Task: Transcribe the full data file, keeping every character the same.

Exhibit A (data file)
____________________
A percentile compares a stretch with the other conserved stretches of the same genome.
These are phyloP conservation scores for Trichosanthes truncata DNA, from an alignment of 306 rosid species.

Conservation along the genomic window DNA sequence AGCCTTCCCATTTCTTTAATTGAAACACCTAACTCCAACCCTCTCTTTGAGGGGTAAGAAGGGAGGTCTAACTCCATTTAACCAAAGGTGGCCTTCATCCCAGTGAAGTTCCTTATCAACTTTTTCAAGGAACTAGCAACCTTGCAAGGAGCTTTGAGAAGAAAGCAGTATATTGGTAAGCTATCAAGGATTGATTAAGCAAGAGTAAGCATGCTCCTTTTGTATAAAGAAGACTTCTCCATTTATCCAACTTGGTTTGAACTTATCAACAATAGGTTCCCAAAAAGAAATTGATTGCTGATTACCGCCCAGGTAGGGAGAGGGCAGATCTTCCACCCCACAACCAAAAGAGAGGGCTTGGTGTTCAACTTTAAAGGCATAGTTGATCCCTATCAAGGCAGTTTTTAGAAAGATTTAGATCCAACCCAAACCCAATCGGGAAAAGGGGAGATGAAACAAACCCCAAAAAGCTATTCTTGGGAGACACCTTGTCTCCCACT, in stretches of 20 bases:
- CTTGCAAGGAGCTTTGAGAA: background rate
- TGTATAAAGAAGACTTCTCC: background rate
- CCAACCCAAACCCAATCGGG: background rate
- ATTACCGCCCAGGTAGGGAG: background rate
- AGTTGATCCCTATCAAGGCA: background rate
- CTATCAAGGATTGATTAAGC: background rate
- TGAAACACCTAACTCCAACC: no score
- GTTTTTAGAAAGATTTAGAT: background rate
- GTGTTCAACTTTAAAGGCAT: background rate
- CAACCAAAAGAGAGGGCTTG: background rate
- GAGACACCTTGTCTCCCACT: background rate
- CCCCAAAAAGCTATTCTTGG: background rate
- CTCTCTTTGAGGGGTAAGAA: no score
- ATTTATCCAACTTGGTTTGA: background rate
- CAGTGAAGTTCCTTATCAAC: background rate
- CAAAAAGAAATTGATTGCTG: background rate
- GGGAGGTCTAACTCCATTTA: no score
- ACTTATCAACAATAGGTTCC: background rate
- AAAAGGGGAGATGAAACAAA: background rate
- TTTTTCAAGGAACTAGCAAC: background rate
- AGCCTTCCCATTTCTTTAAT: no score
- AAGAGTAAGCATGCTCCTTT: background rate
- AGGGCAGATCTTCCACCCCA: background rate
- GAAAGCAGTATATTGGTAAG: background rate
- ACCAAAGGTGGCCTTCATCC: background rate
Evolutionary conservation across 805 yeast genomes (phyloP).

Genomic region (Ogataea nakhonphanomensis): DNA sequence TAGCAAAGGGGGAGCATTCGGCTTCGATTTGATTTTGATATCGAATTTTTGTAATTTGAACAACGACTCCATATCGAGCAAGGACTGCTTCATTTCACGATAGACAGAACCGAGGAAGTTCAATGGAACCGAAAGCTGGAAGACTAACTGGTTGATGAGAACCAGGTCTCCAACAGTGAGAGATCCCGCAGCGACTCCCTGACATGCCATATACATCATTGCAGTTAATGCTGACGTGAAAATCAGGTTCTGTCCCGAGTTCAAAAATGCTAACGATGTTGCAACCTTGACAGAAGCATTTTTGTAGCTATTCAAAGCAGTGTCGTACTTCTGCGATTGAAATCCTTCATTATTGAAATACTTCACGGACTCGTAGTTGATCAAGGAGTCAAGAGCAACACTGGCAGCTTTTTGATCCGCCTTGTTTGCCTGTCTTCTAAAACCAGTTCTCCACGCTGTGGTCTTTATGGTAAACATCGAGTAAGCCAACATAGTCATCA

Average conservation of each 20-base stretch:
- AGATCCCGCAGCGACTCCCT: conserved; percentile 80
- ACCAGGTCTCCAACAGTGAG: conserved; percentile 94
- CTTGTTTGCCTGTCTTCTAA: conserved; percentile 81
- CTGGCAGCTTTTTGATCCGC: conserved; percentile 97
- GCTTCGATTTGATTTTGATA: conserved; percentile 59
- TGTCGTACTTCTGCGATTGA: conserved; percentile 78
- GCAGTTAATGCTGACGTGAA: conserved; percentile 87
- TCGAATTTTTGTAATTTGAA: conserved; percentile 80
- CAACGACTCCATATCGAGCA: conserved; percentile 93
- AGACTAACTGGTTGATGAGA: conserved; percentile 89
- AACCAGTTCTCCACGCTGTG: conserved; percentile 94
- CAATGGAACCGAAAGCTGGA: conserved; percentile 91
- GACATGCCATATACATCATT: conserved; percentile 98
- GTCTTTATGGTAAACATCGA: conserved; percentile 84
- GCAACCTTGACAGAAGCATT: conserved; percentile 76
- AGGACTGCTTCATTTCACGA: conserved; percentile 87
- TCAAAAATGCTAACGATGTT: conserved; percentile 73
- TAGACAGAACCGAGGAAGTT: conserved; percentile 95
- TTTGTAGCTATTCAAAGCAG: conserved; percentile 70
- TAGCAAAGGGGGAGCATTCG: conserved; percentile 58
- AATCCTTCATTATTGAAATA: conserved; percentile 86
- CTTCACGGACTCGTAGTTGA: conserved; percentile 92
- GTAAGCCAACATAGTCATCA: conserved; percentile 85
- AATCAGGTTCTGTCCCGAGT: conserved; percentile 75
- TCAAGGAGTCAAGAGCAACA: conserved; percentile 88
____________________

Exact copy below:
A percentile compares a stretch with the other conserved stretches of the same genome.
These are phyloP conservation scores for Trichosanthes truncata DNA, from an alignment of 306 rosid species.

Conservation along the genomic window DNA sequence AGCCTTCCCATTTCTTTAATTGAAACACCTAACTCCAACCCTCTCTTTGAGGGGTAAGAAGGGAGGTCTAACTCCATTTAACCAAAGGTGGCCTTCATCCCAGTGAAGTTCCTTATCAACTTTTTCAAGGAACTAGCAACCTTGCAAGGAGCTTTGAGAAGAAAGCAGTATATTGGTAAGCTATCAAGGATTGATTAAGCAAGAGTAAGCATGCTCCTTTTGTATAAAGAAGACTTCTCCATTTATCCAACTTGGTTTGAACTTATCAACAATAGGTTCCCAAAAAGAAATTGATTGCTGATTACCGCCCAGGTAGGGAGAGGGCAGATCTTCCACCCCACAACCAAAAGAGAGGGCTTGGTGTTCAACTTTAAAGGCATAGTTGATCCCTATCAAGGCAGTTTTTAGAAAGATTTAGATCCAACCCAAACCCAATCGGGAAAAGGGGAGATGAAACAAACCCCAAAAAGCTATTCTTGGGAGACACCTTGTCTCCCACT, in stretches of 20 bases:
- CTTGCAAGGAGCTTTGAGAA: background rate
- TGTATAAAGAAGACTTCTCC: background rate
- CCAACCCAAACCCAATCGGG: background rate
- ATTACCGCCCAGGTAGGGAG: background rate
- AGTTGATCCCTATCAAGGCA: background rate
- CTATCAAGGATTGATTAAGC: background rate
- TGAAACACCTAACTCCAACC: no score
- GTTTTTAGAAAGATTTAGAT: background rate
- GTGTTCAACTTTAAAGGCAT: background rate
- CAACCAAAAGAGAGGGCTTG: background rate
- GAGACACCTTGTCTCCCACT: background rate
- CCCCAAAAAGCTATTCTTGG: background rate
- CTCTCTTTGAGGGGTAAGAA: no score
- ATTTATCCAACTTGGTTTGA: background rate
- CAGTGAAGTTCCTTATCAAC: background rate
- CAAAAAGAAATTGATTGCTG: background rate
- GGGAGGTCTAACTCCATTTA: no score
- ACTTATCAACAATAGGTTCC: background rate
- AAAAGGGGAGATGAAACAAA: background rate
- TTTTTCAAGGAACTAGCAAC: background rate
- AGCCTTCCCATTTCTTTAAT: no score
- AAGAGTAAGCATGCTCCTTT: background rate
- AGGGCAGATCTTCCACCCCA: background rate
- GAAAGCAGTATATTGGTAAG: background rate
- ACCAAAGGTGGCCTTCATCC: background rate
Evolutionary conservation across 805 yeast genomes (phyloP).

Genomic region (Ogataea nakhonphanomensis): DNA sequence TAGCAAAGGGGGAGCATTCGGCTTCGATTTGATTTTGATATCGAATTTTTGTAATTTGAACAACGACTCCATATCGAGCAAGGACTGCTTCATTTCACGATAGACAGAACCGAGGAAGTTCAATGGAACCGAAAGCTGGAAGACTAACTGGTTGATGAGAACCAGGTCTCCAACAGTGAGAGATCCCGCAGCGACTCCCTGACATGCCATATACATCATTGCAGTTAATGCTGACGTGAAAATCAGGTTCTGTCCCGAGTTCAAAAATGCTAACGATGTTGCAACCTTGACAGAAGCATTTTTGTAGCTATTCAAAGCAGTGTCGTACTTCTGCGATTGAAATCCTTCATTATTGAAATACTTCACGGACTCGTAGTTGATCAAGGAGTCAAGAGCAACACTGGCAGCTTTTTGATCCGCCTTGTTTGCCTGTCTTCTAAAACCAGTTCTCCACGCTGTGGTCTTTATGGTAAACATCGAGTAAGCCAACATAGTCATCA

Average conservation of each 20-base stretch:
- AGATCCCGCAGCGACTCCCT: conserved; percentile 80
- ACCAGGTCTCCAACAGTGAG: conserved; percentile 94
- CTTGTTTGCCTGTCTTCTAA: conserved; percentile 81
- CTGGCAGCTTTTTGATCCGC: conserved; percentile 97
- GCTTCGATTTGATTTTGATA: conserved; percentile 59
- TGTCGTACTTCTGCGATTGA: conserved; percentile 78
- GCAGTTAATGCTGACGTGAA: conserved; percentile 87
- TCGAATTTTTGTAATTTGAA: conserved; percentile 80
- CAACGACTCCATATCGAGCA: conserved; percentile 93
- AGACTAACTGGTTGATGAGA: conserved; percentile 89
- AACCAGTTCTCCACGCTGTG: conserved; percentile 94
- CAATGGAACCGAAAGCTGGA: conserved; percentile 91
- GACATGCCATATACATCATT: conserved; percentile 98
- GTCTTTATGGTAAACATCGA: conserved; percentile 84
- GCAACCTTGACAGAAGCATT: conserved; percentile 76
- AGGACTGCTTCATTTCACGA: conserved; percentile 87
- TCAAAAATGCTAACGATGTT: conserved; percentile 73
- TAGACAGAACCGAGGAAGTT: conserved; percentile 95
- TTTGTAGCTATTCAAAGCAG: conserved; percentile 70
- TAGCAAAGGGGGAGCATTCG: conserved; percentile 58
- AATCCTTCATTATTGAAATA: conserved; percentile 86
- CTTCACGGACTCGTAGTTGA: conserved; percentile 92
- GTAAGCCAACATAGTCATCA: conserved; percentile 85
- AATCAGGTTCTGTCCCGAGT: conserved; percentile 75
- TCAAGGAGTCAAGAGCAACA: conserved; percentile 88